They were co-hosting and supporting the Beer Festival and so there were *a lot* of hungover and somewhat quietly spoken people in here. I headed to the bar where I was able to exchange another token for a 1/2 pint of beer (Wold Top Headland Red, a very good impersonation of a malty sweet Scottish 80/-) and established that the only food that was going to be served all morning & afternoon would be a cooked breakfast (meat or veggie) - who was I to argue with that, so I chose the meat option.
As well as the centrally located bar there is a child-friendly restaurant-area at the back of the premises (with an outside beer garden), what seemed to be a function-space/dance-floor at the right side and another smaller seating area at the front left - it looked like a classic, well-run country pub. I went to sit in the front section at the very corner, and as well as the large number of pump-clips adorning the wall, there seemed to be the possibility of someone playing darts just over my head.
My lunchtime breakfast arrived (just before a rush of further yellow T-shirted beer festival staff) and was extremely impressive; I wasn't going to need anything else to eat for the rest of the afternoon and most of the evening.
As well as The Fetherston Arms there's another great pub in the village, also adjacent to the old market square, The Crown Inn.
According to some of the locals the food provision is meant to be as good, if not better than The Fetherston Arms, but although the beer selection is more than acceptable, The Fetherston Arms probably shades it in terms of superior choice and turnover.
In addition they weren't accepting any beer festival tokens so I headed back into the sanctuary of the village hall to use up my tokens. I eventually finished off with a beer from Annan-based Andrews Ales, with their Into The Darkness strong mild probably being the best quality/conditioned pint that I'd had from them - good stuff indeed.
I wasn't 100% sure if I was actually going to be able to go on my walk since the Settle Line trains are pretty infrequent (my other option would have been to stay at Kirkoswald for another couple of hours, no real hardship) but my lunch had come in good time and I thought I would be able to make it OK. I left the village by the well-named Potters Bank hill and it was a bit of an undulating walk through the quiet backroads of eastern Cumbria until the well-manicured lawns of Staffield Hall upmarket holiday cottages. Here the road dropped towards one of the tributaries of the River Eden, the Croglin Water, but there was no sign of any Croglin Vampires of folklore or even a Croglin Vampire beer.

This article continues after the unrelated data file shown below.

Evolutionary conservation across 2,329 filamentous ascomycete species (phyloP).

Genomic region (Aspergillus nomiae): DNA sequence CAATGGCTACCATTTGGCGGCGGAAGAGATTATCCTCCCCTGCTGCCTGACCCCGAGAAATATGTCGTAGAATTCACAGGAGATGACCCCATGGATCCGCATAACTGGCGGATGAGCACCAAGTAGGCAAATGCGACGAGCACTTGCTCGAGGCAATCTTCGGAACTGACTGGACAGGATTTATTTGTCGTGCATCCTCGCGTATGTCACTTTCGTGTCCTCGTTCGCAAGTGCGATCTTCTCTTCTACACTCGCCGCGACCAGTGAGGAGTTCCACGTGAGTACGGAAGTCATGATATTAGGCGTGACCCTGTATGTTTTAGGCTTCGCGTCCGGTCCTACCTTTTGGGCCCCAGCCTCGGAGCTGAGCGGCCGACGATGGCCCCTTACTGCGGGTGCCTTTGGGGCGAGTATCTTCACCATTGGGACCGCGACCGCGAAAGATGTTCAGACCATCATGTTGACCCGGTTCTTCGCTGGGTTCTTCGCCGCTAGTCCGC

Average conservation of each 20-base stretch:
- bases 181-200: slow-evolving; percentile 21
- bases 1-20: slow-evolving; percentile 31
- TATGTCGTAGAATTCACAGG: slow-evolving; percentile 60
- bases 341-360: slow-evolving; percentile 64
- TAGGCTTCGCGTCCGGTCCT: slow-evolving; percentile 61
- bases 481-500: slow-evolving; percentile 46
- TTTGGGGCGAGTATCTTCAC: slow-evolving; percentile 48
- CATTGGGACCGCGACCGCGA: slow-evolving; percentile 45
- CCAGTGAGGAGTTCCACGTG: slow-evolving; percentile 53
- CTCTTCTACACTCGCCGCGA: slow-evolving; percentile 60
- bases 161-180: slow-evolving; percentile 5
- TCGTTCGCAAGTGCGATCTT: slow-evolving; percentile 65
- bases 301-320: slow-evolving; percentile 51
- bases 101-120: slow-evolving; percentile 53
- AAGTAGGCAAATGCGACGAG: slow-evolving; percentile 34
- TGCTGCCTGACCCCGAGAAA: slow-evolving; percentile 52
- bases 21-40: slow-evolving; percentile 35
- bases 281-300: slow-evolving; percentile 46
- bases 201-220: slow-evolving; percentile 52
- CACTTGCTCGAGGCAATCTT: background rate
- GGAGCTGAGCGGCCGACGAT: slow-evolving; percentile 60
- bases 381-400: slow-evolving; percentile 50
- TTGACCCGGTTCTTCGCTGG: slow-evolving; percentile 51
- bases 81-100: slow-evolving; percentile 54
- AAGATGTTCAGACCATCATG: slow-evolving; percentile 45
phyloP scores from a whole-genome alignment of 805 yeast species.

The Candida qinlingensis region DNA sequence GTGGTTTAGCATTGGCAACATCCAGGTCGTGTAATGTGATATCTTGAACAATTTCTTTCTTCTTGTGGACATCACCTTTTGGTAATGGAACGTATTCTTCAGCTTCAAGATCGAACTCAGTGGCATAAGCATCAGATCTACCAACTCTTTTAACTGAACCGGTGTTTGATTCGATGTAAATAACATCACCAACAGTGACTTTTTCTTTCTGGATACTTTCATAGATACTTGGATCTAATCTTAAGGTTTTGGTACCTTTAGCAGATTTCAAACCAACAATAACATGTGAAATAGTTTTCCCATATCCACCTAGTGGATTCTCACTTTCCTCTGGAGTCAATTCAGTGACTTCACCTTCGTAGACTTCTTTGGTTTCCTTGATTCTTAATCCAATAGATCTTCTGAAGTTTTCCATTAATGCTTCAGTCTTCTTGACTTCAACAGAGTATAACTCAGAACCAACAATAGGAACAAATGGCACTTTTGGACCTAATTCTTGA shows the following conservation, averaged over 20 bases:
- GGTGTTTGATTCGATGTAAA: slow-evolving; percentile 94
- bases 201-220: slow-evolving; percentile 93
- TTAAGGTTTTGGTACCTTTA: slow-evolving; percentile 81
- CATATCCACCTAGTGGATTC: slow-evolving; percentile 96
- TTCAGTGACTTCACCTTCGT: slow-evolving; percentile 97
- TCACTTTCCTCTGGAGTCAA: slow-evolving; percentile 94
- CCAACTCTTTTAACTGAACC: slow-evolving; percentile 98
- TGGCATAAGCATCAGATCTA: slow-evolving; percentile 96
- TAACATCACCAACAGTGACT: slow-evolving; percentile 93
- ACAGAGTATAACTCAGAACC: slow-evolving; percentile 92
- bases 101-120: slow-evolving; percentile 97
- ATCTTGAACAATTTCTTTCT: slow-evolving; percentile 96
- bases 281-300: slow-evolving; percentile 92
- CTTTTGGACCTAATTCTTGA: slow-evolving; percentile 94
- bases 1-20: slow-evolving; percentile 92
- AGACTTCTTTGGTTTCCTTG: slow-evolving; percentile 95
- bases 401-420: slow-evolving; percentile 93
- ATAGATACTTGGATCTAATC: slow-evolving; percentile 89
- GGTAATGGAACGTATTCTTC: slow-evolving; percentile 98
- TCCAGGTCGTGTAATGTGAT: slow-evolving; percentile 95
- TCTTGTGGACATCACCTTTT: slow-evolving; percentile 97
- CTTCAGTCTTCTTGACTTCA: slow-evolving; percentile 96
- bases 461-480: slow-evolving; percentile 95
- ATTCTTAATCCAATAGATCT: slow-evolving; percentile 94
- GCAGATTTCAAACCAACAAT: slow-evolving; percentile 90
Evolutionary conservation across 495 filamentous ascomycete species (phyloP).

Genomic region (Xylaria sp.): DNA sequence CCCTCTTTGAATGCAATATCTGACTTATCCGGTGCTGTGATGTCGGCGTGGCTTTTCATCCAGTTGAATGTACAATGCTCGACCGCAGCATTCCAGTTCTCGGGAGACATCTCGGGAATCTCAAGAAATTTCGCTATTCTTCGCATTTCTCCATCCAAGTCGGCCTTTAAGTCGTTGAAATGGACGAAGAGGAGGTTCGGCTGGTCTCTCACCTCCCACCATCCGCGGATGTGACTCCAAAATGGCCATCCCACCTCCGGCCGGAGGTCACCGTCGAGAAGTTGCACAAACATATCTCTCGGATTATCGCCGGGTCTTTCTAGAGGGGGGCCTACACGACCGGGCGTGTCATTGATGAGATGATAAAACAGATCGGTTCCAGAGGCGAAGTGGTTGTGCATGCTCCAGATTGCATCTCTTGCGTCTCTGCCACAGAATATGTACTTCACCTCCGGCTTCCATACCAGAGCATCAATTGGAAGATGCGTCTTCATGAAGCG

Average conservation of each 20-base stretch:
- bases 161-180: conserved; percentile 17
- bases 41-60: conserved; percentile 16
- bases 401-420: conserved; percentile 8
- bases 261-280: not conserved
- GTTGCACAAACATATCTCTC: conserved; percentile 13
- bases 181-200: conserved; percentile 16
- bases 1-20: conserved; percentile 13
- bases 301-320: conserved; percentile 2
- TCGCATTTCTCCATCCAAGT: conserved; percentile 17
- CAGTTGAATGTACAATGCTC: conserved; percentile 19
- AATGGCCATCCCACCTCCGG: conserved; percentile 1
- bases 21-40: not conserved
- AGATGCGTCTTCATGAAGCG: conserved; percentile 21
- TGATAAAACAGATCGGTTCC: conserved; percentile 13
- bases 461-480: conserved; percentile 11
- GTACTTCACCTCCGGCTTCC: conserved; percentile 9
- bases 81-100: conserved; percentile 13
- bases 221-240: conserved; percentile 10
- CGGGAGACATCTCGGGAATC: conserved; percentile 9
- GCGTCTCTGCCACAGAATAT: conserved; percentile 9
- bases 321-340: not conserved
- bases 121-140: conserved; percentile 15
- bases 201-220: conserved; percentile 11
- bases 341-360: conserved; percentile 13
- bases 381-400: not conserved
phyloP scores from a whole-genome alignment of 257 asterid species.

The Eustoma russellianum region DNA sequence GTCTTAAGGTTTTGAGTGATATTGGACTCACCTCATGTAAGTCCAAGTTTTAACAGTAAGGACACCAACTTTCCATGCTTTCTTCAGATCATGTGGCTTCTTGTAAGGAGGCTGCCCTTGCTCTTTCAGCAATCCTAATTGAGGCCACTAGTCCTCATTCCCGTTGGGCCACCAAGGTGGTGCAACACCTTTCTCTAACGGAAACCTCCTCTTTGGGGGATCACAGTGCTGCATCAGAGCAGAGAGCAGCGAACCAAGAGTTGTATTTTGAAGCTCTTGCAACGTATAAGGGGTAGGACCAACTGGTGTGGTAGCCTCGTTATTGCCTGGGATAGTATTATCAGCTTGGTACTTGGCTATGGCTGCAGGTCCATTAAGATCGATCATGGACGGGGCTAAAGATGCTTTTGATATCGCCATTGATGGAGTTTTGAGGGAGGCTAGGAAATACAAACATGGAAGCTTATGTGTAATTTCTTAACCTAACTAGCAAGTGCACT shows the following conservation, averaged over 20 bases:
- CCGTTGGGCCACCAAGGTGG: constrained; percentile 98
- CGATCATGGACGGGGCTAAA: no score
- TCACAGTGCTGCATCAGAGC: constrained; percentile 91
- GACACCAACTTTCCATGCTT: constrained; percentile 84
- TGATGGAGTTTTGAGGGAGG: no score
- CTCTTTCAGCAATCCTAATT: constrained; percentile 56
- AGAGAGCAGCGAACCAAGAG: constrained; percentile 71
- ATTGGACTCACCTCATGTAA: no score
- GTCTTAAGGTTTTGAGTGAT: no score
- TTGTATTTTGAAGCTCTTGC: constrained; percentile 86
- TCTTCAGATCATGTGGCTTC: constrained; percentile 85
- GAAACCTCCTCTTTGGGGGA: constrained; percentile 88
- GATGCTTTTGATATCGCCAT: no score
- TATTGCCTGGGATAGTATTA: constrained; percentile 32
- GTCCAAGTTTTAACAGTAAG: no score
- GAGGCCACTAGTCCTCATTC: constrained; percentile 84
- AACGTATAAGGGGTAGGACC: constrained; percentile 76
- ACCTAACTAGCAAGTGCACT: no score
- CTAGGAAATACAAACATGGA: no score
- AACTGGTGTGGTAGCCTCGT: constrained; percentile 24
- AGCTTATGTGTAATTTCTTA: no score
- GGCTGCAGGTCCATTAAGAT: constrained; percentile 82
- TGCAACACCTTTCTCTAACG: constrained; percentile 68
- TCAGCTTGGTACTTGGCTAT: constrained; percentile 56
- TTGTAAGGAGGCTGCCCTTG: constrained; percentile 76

It was then a walk of another couple of miles past a lot of dense green woodland before the road dropped again towards the banks of the River Eden. Just after the Armathwaite village sign and before the bridge over the Eden I came to the lovely looking Fox and Pheasant Inn, a Robinson's pub.
It's setup as both a B&B/Inn with a number of rooms upstairs in the main building and in the ex-stable extensions, and also a country pub/restaurant. I entered from the side door and had to watch my head on the very low set of stairs which took me into the narrow bar area and further on into the narrow, but very long Stable Barn Restaurant. I ordered a glass of water and a 1/2 of the Robinson's season guest, Wizard amber ale (being heavily promoted, and not too bad, but which needed a bit more intensity) and sat down opposite the dark panelled wooden bar counter to recover somewhat after my fast walk.
Even mid-afternoon it seemed like a busy place, the staff were chatty & efficient, I liked the cosy bar area (all those hanging tankards) and there were lots of tables outside in the courtyard/car park within what must be a stone's throw of the River Eden. And when I crossed the river I could see that it had widened out and calmed down considerably compared to the crossing at Lazonby/Kirkoswald.
When I got into Armathwaite proper I had high hopes that the other pub in the village, the Dukes Head Inn, would also be open, but it seemed to be shut until 6pm, drats!
Instead I headed to the small post office/shop where I bought an ice cream and headed up the hill (another one) to the picture-perfect Armathwaite train station (it's a good walk up to the Carlisle side of the track under the bridge). Here I ate the ice cream in the company of one of my fellow passengers who was quite happy to chat away and give me some idea of nearby country pubs for food and beer - always great to get some local inside information for further trips out to this lovely part of the country.
Train: Armathwaite to Carlisle (Northern Trains, 15:11 + later)
Train: Carlisle to Glasgow Central (Virgin Trains, frequent)